Low motivation, lack of energy, general gloom. If you are a premenopausal woman, you probably know the feeling all too well.
But have you ever wondered how hormone levels (a common reason for the grouch within) affect your physical performance and whether you might tailor workouts to fit a specific phase of the cycle?
If so, our experts have a tip or two for you.
First off, the menstrual cycle is divided into two main phases:
The follicular, low-hormone, phase (Days 1-14), which starts on the first day of the period; and the luteal, high-hormone, phase (Days 15-28), which starts with ovulation.
Though the actual period often gets a bad rap, the follicular phase is when you generally have more energy, says Stacy Sims, an environmental exercise physiologist and nutrition scientist in the Bay Area and co-founder of Osmo Nutrition .
“We are more like men in the follicular/low-hormone phase,” Sims says. “In this phase, it’s great to do high-intensity work, try to set PRs, push yourself harder.”
The only time in this phase when women — at least those with heavy flow — might feel less powerful is the third day of the menstrual period, says May Blanchard, chief of OB/GYN at the University of Maryland School of Medicine.
“That’s when we might do a blood count to see if levels are pushing the border of anemia,” she says. (Anemia is when the red blood cell count drops, creating fatigue and weakness.)
In that case, iron supplementation might be in order, Blanchard says. But this only applies to women who have heavy periods and are feeling low-energy.
Another issue for athletic women during the menstrual period is management on a practical level.
For example, for women who compete in endurance races that last many hours, such as ironman triathlons – where and when to use the restroom and where and how to store supplies?
“The logistics of it can be very challenging,” says Debi Bernardes, a longtime Washington area triathlete and tri coach.
But aside from these concerns, the follicular phase is the bomb, so to speak.
With female sex hormone levels low, the level of testosterone (even though much lower in women than men) stays the same — meaning that the relative level of testosterone is higher, says Kathleen Casto, an elite runner and PhD student at Emory University in the field of social neuroendocrinology (the relationship between hormones and behavior).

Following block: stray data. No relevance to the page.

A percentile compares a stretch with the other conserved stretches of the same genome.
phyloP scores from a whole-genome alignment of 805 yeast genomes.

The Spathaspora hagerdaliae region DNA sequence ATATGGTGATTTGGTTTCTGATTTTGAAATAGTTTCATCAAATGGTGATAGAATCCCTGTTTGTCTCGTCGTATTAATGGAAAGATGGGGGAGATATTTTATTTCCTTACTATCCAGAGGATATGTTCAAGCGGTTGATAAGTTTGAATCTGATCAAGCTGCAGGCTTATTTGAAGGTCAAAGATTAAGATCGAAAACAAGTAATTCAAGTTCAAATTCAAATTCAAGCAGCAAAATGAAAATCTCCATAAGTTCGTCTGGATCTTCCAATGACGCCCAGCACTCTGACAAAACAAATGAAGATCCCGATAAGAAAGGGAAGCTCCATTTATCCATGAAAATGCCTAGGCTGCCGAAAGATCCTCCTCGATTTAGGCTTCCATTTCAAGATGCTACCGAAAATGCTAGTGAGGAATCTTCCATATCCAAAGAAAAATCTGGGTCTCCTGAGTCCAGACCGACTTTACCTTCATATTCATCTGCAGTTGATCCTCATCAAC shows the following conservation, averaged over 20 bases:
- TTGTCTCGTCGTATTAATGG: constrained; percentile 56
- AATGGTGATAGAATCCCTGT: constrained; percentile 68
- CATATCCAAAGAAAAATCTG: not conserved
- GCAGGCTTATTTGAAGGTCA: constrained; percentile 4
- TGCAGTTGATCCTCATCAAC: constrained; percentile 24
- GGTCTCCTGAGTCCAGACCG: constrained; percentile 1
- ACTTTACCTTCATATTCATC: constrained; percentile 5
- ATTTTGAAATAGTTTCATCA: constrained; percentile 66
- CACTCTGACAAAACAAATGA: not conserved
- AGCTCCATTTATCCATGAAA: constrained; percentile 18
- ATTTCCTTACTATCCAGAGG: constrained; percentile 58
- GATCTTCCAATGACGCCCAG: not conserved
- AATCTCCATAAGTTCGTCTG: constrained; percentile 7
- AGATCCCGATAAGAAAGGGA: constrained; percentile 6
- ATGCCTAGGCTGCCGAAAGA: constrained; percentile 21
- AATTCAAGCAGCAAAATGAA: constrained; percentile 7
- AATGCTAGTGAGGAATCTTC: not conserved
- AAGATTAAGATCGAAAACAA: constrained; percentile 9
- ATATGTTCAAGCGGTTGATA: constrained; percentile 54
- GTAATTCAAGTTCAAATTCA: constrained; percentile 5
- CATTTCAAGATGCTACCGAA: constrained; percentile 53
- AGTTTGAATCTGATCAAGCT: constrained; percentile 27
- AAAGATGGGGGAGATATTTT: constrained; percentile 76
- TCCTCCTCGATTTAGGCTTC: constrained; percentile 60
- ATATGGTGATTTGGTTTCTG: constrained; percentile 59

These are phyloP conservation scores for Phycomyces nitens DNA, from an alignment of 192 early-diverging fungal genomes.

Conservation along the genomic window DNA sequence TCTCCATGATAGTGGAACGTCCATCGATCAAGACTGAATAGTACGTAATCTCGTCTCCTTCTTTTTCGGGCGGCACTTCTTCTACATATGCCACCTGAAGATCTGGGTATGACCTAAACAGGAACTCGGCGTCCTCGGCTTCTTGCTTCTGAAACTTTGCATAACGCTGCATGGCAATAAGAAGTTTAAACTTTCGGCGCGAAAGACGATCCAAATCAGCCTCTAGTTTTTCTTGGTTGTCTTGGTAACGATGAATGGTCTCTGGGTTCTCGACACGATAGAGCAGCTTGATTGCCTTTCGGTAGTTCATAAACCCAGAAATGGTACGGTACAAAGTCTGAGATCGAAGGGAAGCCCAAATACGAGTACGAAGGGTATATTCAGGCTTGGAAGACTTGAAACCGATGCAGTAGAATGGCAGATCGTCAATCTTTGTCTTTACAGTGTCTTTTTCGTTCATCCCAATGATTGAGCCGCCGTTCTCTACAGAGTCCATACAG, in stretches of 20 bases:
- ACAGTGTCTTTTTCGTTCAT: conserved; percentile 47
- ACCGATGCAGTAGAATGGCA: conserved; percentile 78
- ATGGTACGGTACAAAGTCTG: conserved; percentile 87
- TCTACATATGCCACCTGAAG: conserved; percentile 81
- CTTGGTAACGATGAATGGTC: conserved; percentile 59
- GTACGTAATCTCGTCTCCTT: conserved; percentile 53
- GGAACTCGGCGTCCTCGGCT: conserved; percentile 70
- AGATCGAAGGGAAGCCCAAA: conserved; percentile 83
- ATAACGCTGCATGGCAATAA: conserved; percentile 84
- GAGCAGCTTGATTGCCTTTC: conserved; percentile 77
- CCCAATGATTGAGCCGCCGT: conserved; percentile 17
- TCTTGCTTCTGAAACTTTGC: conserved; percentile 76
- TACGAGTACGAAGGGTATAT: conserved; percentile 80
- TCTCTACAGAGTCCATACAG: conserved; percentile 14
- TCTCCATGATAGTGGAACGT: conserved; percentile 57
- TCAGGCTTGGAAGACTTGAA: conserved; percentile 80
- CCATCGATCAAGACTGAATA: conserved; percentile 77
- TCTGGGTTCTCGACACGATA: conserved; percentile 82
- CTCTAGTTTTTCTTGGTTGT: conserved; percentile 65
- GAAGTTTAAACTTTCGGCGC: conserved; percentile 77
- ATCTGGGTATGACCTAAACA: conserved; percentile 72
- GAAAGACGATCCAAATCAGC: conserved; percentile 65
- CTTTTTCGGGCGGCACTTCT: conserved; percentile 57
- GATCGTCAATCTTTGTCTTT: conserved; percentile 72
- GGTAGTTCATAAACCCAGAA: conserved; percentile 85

“And we know that testosterone can be beneficial for sports performance,” Casto says.
Which brings us to the many women who use birth control.
The pill “controls the hormonal milieu,” Casto says. With the pill, female hormone levels stay steady throughout the month.
Is there a downside?
Possibly, Casto says. It dulls the valleys, yes, but it also dulls the peaks. In other words, the testosterone level never goes up in relation to progesterone and estrogen.
For those who are not on the pill, the second half of the month, the luteal phase, is marked by high female hormone levels.
“In the mid-late luteal phase — five to seven days before your period starts — this is where women feel progressively worse – progesterone and estrogen interplay to cause a bit of metabolic mayhem,” Sims says.
For example, a woman’s core temperature goes up (causing a feeling of overheating); carbohydrate stores are not easily accessed (making it much harder to hit high-intensity intervals); and moodiness occurs.
“In this phase, it’s better to do more steady-state-endurance-focused work, body-weight or lighter resistance training,” Sims says.
Other ways she suggests to best manage this “mayhem” phase:
● Eat 10 grams of protein before and 20 grams within 30 minutes after exercise;
● Have carbs (e.g. energy chews) readily available if you have to race or participate in high-intensity intervals;
● Ensure electrolyte intake since you have a greater chance of hyponatremia (low sodium) in this phase;
● Take up to five grams of branched-amino acids (leucine, isoleucine and valine, three important amino acids found in eggs and meat) before exercise;
● Drink four to six ounces of cold tart cherry juice 30 minutes before bed for better sleep.
For elite athletes Sims helps train, she also increases magnesium, white willow bark, zinc and turmeric to “push back against the inflammation and fluid shifts caused by estrogen and progesterone.”
“Fluid shifts” is another, kinder way of referring to bloating.
This is a lot to digest — quite literally. Is it really that important?
It depends on what you are trying to achieve, Sims says. If you’re trying to set a personal record or increase power, then yes. But for general fitness, then it’s not critical, she says.
“Just be aware that it is your physiology, not your fitness, that can affect your performance across the monthly cycle.”
Bernardes agrees, and says, “Sometimes it calls for rethinking the rate of recovery.”
Dare we say it? A day off.
Casto agrees: “Sometimes you just have to go easy on yourself.” But she adds that not all women (even those who are not on birth control) feel changes throughout the cycle.
“It’s important to remember that there is no such thing as a normal menstrual cycle,” Casto says. “There is a lot of variability both physiologically and psychologically.”
But if you are in the affected category, then there may be a benefit to exercising despite feeling bloated and moody: endorphins — a chemical compound that is associated with euphoria. It’s not a cure, but it can help push back pain, bloating and the inner grouch.
Says Blanchard, “If you can push yourself to do something, it can make you feel better.”
Boston is a fitness trainer and freelance writer. She can be found at www.gabriellaboston.com.